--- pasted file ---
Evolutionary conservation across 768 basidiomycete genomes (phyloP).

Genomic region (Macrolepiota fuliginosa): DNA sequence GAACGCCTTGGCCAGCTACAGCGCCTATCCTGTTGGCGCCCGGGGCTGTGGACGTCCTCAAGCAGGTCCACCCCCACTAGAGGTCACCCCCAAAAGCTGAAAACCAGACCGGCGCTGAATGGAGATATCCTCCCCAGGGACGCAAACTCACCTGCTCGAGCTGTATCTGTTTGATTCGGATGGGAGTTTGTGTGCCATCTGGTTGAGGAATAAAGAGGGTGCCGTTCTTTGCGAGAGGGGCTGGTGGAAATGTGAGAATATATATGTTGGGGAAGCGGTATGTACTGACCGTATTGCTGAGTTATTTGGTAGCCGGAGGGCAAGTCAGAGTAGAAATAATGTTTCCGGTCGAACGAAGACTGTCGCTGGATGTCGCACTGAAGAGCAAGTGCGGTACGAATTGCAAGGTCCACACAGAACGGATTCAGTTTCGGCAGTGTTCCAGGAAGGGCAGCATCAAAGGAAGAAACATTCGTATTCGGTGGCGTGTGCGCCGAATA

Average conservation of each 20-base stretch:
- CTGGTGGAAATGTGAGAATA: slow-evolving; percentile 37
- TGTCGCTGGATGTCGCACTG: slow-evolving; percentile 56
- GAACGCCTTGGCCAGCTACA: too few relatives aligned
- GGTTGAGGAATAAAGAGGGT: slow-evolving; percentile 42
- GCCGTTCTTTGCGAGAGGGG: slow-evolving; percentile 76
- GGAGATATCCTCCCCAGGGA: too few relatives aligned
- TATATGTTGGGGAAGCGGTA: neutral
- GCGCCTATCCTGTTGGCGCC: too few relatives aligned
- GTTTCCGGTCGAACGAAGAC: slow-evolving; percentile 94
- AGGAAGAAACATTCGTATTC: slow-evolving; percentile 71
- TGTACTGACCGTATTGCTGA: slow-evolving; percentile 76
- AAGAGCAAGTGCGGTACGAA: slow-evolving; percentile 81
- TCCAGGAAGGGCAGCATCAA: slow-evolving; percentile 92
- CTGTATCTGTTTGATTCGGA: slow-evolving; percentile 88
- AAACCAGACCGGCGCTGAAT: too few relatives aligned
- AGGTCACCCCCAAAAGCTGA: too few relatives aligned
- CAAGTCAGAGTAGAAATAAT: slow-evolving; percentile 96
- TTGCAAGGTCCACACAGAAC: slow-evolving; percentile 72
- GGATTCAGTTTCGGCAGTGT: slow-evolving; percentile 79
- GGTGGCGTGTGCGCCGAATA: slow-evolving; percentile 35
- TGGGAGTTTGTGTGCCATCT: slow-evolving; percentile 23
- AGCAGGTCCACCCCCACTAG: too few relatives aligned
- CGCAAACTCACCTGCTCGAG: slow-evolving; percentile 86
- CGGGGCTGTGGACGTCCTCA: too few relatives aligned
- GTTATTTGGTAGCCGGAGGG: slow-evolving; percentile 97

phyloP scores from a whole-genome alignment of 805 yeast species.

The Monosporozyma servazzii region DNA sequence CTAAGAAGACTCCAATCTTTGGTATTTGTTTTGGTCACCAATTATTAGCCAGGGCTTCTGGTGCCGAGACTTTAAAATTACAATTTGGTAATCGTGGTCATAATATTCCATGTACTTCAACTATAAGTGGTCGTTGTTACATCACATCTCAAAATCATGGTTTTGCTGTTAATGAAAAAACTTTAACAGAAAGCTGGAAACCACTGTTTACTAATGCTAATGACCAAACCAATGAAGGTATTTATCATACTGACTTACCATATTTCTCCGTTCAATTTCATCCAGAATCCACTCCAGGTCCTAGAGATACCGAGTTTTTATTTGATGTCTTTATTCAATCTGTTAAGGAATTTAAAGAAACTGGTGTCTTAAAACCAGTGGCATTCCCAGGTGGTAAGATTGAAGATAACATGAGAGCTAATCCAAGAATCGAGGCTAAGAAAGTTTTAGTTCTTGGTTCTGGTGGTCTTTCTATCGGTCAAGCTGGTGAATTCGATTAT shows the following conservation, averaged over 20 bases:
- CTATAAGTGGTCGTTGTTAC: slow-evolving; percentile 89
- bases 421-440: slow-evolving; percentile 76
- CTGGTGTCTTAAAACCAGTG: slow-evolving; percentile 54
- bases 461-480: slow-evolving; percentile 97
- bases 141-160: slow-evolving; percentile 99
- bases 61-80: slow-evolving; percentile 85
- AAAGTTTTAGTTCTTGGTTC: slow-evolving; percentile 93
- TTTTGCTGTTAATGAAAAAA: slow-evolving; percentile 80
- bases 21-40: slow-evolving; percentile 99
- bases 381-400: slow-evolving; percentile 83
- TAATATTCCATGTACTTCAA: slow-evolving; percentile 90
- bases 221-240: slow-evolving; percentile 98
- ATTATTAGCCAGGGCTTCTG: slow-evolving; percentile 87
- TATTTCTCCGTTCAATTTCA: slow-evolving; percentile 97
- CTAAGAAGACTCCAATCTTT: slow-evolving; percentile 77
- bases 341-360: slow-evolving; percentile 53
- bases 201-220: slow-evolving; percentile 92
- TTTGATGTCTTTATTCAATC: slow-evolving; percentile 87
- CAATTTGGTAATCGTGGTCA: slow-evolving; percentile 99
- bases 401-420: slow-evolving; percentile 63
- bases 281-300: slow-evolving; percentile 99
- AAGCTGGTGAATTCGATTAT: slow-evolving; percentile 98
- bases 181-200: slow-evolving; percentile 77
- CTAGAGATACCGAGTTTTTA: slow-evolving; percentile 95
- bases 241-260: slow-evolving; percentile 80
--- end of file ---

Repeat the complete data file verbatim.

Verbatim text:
Evolutionary conservation across 768 basidiomycete genomes (phyloP).

Genomic region (Macrolepiota fuliginosa): DNA sequence GAACGCCTTGGCCAGCTACAGCGCCTATCCTGTTGGCGCCCGGGGCTGTGGACGTCCTCAAGCAGGTCCACCCCCACTAGAGGTCACCCCCAAAAGCTGAAAACCAGACCGGCGCTGAATGGAGATATCCTCCCCAGGGACGCAAACTCACCTGCTCGAGCTGTATCTGTTTGATTCGGATGGGAGTTTGTGTGCCATCTGGTTGAGGAATAAAGAGGGTGCCGTTCTTTGCGAGAGGGGCTGGTGGAAATGTGAGAATATATATGTTGGGGAAGCGGTATGTACTGACCGTATTGCTGAGTTATTTGGTAGCCGGAGGGCAAGTCAGAGTAGAAATAATGTTTCCGGTCGAACGAAGACTGTCGCTGGATGTCGCACTGAAGAGCAAGTGCGGTACGAATTGCAAGGTCCACACAGAACGGATTCAGTTTCGGCAGTGTTCCAGGAAGGGCAGCATCAAAGGAAGAAACATTCGTATTCGGTGGCGTGTGCGCCGAATA

Average conservation of each 20-base stretch:
- CTGGTGGAAATGTGAGAATA: slow-evolving; percentile 37
- TGTCGCTGGATGTCGCACTG: slow-evolving; percentile 56
- GAACGCCTTGGCCAGCTACA: too few relatives aligned
- GGTTGAGGAATAAAGAGGGT: slow-evolving; percentile 42
- GCCGTTCTTTGCGAGAGGGG: slow-evolving; percentile 76
- GGAGATATCCTCCCCAGGGA: too few relatives aligned
- TATATGTTGGGGAAGCGGTA: neutral
- GCGCCTATCCTGTTGGCGCC: too few relatives aligned
- GTTTCCGGTCGAACGAAGAC: slow-evolving; percentile 94
- AGGAAGAAACATTCGTATTC: slow-evolving; percentile 71
- TGTACTGACCGTATTGCTGA: slow-evolving; percentile 76
- AAGAGCAAGTGCGGTACGAA: slow-evolving; percentile 81
- TCCAGGAAGGGCAGCATCAA: slow-evolving; percentile 92
- CTGTATCTGTTTGATTCGGA: slow-evolving; percentile 88
- AAACCAGACCGGCGCTGAAT: too few relatives aligned
- AGGTCACCCCCAAAAGCTGA: too few relatives aligned
- CAAGTCAGAGTAGAAATAAT: slow-evolving; percentile 96
- TTGCAAGGTCCACACAGAAC: slow-evolving; percentile 72
- GGATTCAGTTTCGGCAGTGT: slow-evolving; percentile 79
- GGTGGCGTGTGCGCCGAATA: slow-evolving; percentile 35
- TGGGAGTTTGTGTGCCATCT: slow-evolving; percentile 23
- AGCAGGTCCACCCCCACTAG: too few relatives aligned
- CGCAAACTCACCTGCTCGAG: slow-evolving; percentile 86
- CGGGGCTGTGGACGTCCTCA: too few relatives aligned
- GTTATTTGGTAGCCGGAGGG: slow-evolving; percentile 97

phyloP scores from a whole-genome alignment of 805 yeast species.

The Monosporozyma servazzii region DNA sequence CTAAGAAGACTCCAATCTTTGGTATTTGTTTTGGTCACCAATTATTAGCCAGGGCTTCTGGTGCCGAGACTTTAAAATTACAATTTGGTAATCGTGGTCATAATATTCCATGTACTTCAACTATAAGTGGTCGTTGTTACATCACATCTCAAAATCATGGTTTTGCTGTTAATGAAAAAACTTTAACAGAAAGCTGGAAACCACTGTTTACTAATGCTAATGACCAAACCAATGAAGGTATTTATCATACTGACTTACCATATTTCTCCGTTCAATTTCATCCAGAATCCACTCCAGGTCCTAGAGATACCGAGTTTTTATTTGATGTCTTTATTCAATCTGTTAAGGAATTTAAAGAAACTGGTGTCTTAAAACCAGTGGCATTCCCAGGTGGTAAGATTGAAGATAACATGAGAGCTAATCCAAGAATCGAGGCTAAGAAAGTTTTAGTTCTTGGTTCTGGTGGTCTTTCTATCGGTCAAGCTGGTGAATTCGATTAT shows the following conservation, averaged over 20 bases:
- CTATAAGTGGTCGTTGTTAC: slow-evolving; percentile 89
- bases 421-440: slow-evolving; percentile 76
- CTGGTGTCTTAAAACCAGTG: slow-evolving; percentile 54
- bases 461-480: slow-evolving; percentile 97
- bases 141-160: slow-evolving; percentile 99
- bases 61-80: slow-evolving; percentile 85
- AAAGTTTTAGTTCTTGGTTC: slow-evolving; percentile 93
- TTTTGCTGTTAATGAAAAAA: slow-evolving; percentile 80
- bases 21-40: slow-evolving; percentile 99
- bases 381-400: slow-evolving; percentile 83
- TAATATTCCATGTACTTCAA: slow-evolving; percentile 90
- bases 221-240: slow-evolving; percentile 98
- ATTATTAGCCAGGGCTTCTG: slow-evolving; percentile 87
- TATTTCTCCGTTCAATTTCA: slow-evolving; percentile 97
- CTAAGAAGACTCCAATCTTT: slow-evolving; percentile 77
- bases 341-360: slow-evolving; percentile 53
- bases 201-220: slow-evolving; percentile 92
- TTTGATGTCTTTATTCAATC: slow-evolving; percentile 87
- CAATTTGGTAATCGTGGTCA: slow-evolving; percentile 99
- bases 401-420: slow-evolving; percentile 63
- bases 281-300: slow-evolving; percentile 99
- AAGCTGGTGAATTCGATTAT: slow-evolving; percentile 98
- bases 181-200: slow-evolving; percentile 77
- CTAGAGATACCGAGTTTTTA: slow-evolving; percentile 95
- bases 241-260: slow-evolving; percentile 80